Next up in my series of interviews with exhibitors at Home London‘s Homegrown is Petra Green aka Room 39. I discovered Petra’s work recently, when I was asked to pick my Christmas ‘wish list’ for Blog and Buy Sale and included her gorgeous Knit Knit bedlinen in ink blue.
What’s the most important thing to know about you?
I don’t know if it’s the most important thing, but it’s the defining factor of everything I do and everything I’d like to do but can’t – yet. I’m a mother to two lovely, lively, young children. I launched Room39 when my youngest was about three months old and my first one was barely out of nappies. Not something I would recommend, but living proof that it can be done!
The other thing of interest might be that I was born and grew up in Slovenia a, tiny country in the heart of continental Europe where Latin, Germanic and Slavic influences converge, on the border of the capitalist west and the communist east.
Where does the name Room39 come from?
I didn’t want to use my name, because I didn’t want it to be about me. The name is suggestive of a place, a space, a room… inhabited by my particular aesthetic. An aesthetic with the freedom to change and evolve with time, unburdened by an over-descriptive name.
What’s your background? How did you end up doing what you’re doing now?
My background is in fashion, and in particular lingerie design, with over a decade of experience in the industry designing for the high street – this statement describes best the reason for my change of direction! Room39 is a private act of rebellion against the blandness of the high street, the unethical and wasteful practices within the industry and the frustration at being one cog in a vast wheel with no control over one’s own work.
Your product range is quite diverse, but everything definitely has a shared aesthetic. What inspires you?
Inspiration is not something I need to look for, nor feel the need to analyse and organise in neat mood boards. It’s something I’m bombarded with from all angles at any given moment. Whatever manages to linger in my brain for long enough for me to be able to jot it down a few days later might be worth developing. I think it is evident from the lack of a recurring a theme in my designs that I go ‘where the wind takes me.’ That’s the advantage of being your own boss, there’s no brief to stick too. Apart from the obvious predilection for an androgynous style, strong contrasts, bright colours and abstract rather than the figurative motifs, I would consider my memories of childhood my prevailing influence.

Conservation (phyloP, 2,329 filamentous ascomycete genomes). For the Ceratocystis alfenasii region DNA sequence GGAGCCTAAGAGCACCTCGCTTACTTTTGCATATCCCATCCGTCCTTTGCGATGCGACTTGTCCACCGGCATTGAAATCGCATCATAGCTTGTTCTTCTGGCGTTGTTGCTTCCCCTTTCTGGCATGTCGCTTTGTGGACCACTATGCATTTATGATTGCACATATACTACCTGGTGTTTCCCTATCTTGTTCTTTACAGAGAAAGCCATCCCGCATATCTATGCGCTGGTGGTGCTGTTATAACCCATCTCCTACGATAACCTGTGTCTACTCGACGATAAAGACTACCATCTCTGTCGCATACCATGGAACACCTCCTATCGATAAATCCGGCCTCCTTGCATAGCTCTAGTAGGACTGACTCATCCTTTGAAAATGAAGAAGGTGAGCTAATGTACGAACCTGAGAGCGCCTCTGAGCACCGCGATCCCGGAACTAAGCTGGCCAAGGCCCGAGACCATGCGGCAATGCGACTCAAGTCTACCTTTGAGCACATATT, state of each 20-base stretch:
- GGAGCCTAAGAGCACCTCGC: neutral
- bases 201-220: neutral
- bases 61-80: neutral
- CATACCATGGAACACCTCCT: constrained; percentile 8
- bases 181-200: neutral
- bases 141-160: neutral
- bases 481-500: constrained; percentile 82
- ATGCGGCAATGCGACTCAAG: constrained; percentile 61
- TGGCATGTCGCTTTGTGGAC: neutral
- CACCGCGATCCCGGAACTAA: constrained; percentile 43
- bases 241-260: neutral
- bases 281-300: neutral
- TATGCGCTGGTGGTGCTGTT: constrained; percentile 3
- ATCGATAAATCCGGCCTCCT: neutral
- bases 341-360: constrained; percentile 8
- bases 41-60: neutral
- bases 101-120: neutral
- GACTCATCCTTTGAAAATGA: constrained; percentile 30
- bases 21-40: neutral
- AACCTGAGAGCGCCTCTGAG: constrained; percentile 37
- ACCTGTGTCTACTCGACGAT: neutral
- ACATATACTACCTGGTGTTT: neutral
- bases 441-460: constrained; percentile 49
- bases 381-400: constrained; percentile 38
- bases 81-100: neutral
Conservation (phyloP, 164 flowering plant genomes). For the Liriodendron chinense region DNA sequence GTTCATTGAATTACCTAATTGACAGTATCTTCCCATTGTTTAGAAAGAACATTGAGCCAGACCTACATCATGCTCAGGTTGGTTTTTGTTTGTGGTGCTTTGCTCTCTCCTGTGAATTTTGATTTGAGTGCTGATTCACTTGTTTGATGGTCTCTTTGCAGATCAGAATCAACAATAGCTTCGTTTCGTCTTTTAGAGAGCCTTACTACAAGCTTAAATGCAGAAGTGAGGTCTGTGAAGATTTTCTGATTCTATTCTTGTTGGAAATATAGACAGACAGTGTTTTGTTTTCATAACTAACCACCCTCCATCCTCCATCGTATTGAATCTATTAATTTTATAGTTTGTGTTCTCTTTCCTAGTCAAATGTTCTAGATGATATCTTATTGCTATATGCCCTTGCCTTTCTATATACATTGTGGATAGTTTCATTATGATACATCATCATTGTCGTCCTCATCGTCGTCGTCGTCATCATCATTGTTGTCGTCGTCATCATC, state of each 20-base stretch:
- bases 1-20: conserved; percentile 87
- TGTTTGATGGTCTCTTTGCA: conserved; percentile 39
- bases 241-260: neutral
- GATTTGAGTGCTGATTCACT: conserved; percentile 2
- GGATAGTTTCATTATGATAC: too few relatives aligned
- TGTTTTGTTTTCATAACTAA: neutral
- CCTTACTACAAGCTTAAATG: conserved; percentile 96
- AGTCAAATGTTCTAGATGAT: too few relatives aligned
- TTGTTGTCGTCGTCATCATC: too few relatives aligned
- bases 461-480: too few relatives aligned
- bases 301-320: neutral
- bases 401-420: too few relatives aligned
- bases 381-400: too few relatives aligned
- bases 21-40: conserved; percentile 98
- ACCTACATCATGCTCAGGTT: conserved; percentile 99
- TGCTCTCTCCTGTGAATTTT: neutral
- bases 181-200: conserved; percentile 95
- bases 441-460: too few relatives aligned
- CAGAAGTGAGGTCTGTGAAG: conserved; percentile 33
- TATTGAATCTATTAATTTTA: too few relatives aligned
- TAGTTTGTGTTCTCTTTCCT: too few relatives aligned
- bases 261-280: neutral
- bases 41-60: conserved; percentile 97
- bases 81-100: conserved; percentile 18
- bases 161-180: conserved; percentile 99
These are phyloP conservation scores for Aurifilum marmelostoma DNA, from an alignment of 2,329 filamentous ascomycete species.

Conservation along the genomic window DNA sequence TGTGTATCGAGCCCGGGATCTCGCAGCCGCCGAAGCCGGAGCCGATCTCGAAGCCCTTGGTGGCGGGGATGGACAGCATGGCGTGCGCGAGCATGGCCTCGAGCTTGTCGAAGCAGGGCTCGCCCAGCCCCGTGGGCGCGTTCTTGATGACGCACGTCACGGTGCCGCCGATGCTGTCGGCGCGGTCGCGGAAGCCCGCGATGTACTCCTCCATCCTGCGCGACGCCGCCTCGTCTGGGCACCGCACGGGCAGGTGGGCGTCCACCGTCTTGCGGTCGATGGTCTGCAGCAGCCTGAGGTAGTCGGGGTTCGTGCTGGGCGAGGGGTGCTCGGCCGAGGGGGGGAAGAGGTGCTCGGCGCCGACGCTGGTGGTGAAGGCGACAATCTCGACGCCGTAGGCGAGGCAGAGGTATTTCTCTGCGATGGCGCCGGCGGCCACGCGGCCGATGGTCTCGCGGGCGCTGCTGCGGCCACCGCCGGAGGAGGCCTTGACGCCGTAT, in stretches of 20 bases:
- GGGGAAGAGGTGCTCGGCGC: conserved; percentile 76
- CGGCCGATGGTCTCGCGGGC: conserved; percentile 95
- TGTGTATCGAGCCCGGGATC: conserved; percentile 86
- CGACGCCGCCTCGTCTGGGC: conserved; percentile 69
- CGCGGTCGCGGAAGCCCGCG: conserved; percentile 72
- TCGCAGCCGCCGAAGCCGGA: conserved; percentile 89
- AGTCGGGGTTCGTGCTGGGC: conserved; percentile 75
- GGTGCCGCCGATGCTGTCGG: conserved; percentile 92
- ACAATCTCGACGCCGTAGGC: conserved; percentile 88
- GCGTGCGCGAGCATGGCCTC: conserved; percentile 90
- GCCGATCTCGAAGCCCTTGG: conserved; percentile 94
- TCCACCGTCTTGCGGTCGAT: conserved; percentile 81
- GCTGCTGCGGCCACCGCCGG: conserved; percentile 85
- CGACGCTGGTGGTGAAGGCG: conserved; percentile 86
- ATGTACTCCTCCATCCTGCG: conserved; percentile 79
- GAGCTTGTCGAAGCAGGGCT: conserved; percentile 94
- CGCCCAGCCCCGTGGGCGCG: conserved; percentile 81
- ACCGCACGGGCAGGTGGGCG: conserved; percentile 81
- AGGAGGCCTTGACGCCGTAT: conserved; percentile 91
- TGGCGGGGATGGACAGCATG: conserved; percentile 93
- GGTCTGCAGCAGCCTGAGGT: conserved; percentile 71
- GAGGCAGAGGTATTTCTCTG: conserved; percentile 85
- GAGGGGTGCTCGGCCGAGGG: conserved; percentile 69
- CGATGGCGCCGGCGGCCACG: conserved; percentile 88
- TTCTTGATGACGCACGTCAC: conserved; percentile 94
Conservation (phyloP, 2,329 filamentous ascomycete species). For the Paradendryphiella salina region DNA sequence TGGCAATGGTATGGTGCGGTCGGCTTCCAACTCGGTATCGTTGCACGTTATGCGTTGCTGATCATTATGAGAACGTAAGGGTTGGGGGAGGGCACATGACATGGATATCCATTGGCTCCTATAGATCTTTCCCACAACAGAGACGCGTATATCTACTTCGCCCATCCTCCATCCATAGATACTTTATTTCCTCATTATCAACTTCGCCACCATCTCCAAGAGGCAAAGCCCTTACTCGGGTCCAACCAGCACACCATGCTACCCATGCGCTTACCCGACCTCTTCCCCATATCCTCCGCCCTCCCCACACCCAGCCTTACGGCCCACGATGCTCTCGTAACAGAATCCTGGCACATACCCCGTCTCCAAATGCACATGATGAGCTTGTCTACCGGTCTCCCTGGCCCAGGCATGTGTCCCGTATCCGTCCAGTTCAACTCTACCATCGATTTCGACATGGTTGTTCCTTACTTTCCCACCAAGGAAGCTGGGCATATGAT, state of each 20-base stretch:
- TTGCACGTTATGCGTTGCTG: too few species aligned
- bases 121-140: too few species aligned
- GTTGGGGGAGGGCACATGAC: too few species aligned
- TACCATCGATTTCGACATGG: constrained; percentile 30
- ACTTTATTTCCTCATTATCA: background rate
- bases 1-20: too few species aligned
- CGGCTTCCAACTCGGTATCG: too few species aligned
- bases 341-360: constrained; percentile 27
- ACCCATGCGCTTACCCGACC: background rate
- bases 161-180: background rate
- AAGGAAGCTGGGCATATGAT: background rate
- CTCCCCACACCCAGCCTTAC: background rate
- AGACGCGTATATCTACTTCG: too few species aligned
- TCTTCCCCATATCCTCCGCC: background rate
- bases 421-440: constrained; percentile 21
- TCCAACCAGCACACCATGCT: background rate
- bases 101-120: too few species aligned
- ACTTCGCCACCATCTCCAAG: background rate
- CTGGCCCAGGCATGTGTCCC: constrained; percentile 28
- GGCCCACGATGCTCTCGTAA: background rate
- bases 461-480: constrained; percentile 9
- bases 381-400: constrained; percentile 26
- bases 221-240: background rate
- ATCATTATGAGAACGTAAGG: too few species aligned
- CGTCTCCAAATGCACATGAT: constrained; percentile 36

Once you’ve got an idea, how does the design and making process work?
It really depends on what that initial flash of inspiration is about. Sometimes it’s just a colour, a shape… sometimes a fully formed product idea. Though lack of time I have no choice but to let the idea ‘gestate’ in my mind for a long time before I can start working on it either on the computer or the cutting table. Then it’s prototyping – fine tuning the harmonies: scale, colour, form and function. In my range I have items that took a day to design and others that took over a year to finalise. Throughout the process you also have to be aware of the costs, how much you can ‘throw at it’ in relation to the final retail and wholesale price. This is where my industry experience kicks in. When it comes to production it is important to find suppliers and manufactures you can trust and have a two-way dialogue with.
What’s the best part of your job?
The creative freedom, meeting and working with some truly outstanding individuals.
Describe a really good day in the life of Petra Green and a really bad day.
A good day would be a Thursday or Friday when both my kids are in full day childcare and I can go to the printing studio to play around with new designs and get my hands (and the rest!) really dirty. To see the fruit of your labour assembled in front of you gives you a feeling of fulfilment you don’t get sitting at the computer all day behind. A bad day would be admin day… all day in front of computer.
What are you most proud of?
Professionally, of Room39 as a whole. I look forward to attracting skilled and talented individuals to work with in the not so distant future, but for now I’m pretty chuffed with what I have achieved on my own.
What advice would you give to an aspiring designer?
I would say there’s too much hard work, too much effort and resources involved in setting up your own business to play it safe. Be yourself, be bold, be uncompromising and be original.
What are you most looking forward to about Home 2013?
Firstly I’m looking forward to see if I’ll manage to finalise all the new products in time! I’m also looking forward to catching up with my trade clients and hopefully meeting some new ones. There was a wonderful sense of camaraderie amongst the Homegrown exhibitors last year and I’m sure it will be even cosier this year with some lovely talented people joining the gang!
And finally, favourite colour please!
Right now would have to be forest green – thinking of autumn 2013 of course!
Further reading for the especially geeky:
Kiran Ravilious is exhibiting as part of Homegrown at Home London, 13th – 15th January 2013, Earl’s Court 2, London.
Having established confessions of a design geek in 2010, Katie Treggiden has gone on to a career in design journalism, writing for titles such as The Guardian, The Telegraph, Elle Decoration, Stylist, Design Milk and Ideal Home. In 2014, she launched Fiera, an independent magazine dedicated to discovering new talent at the world’s design fairs. Her second book, Makers of East London, was published in 2015.
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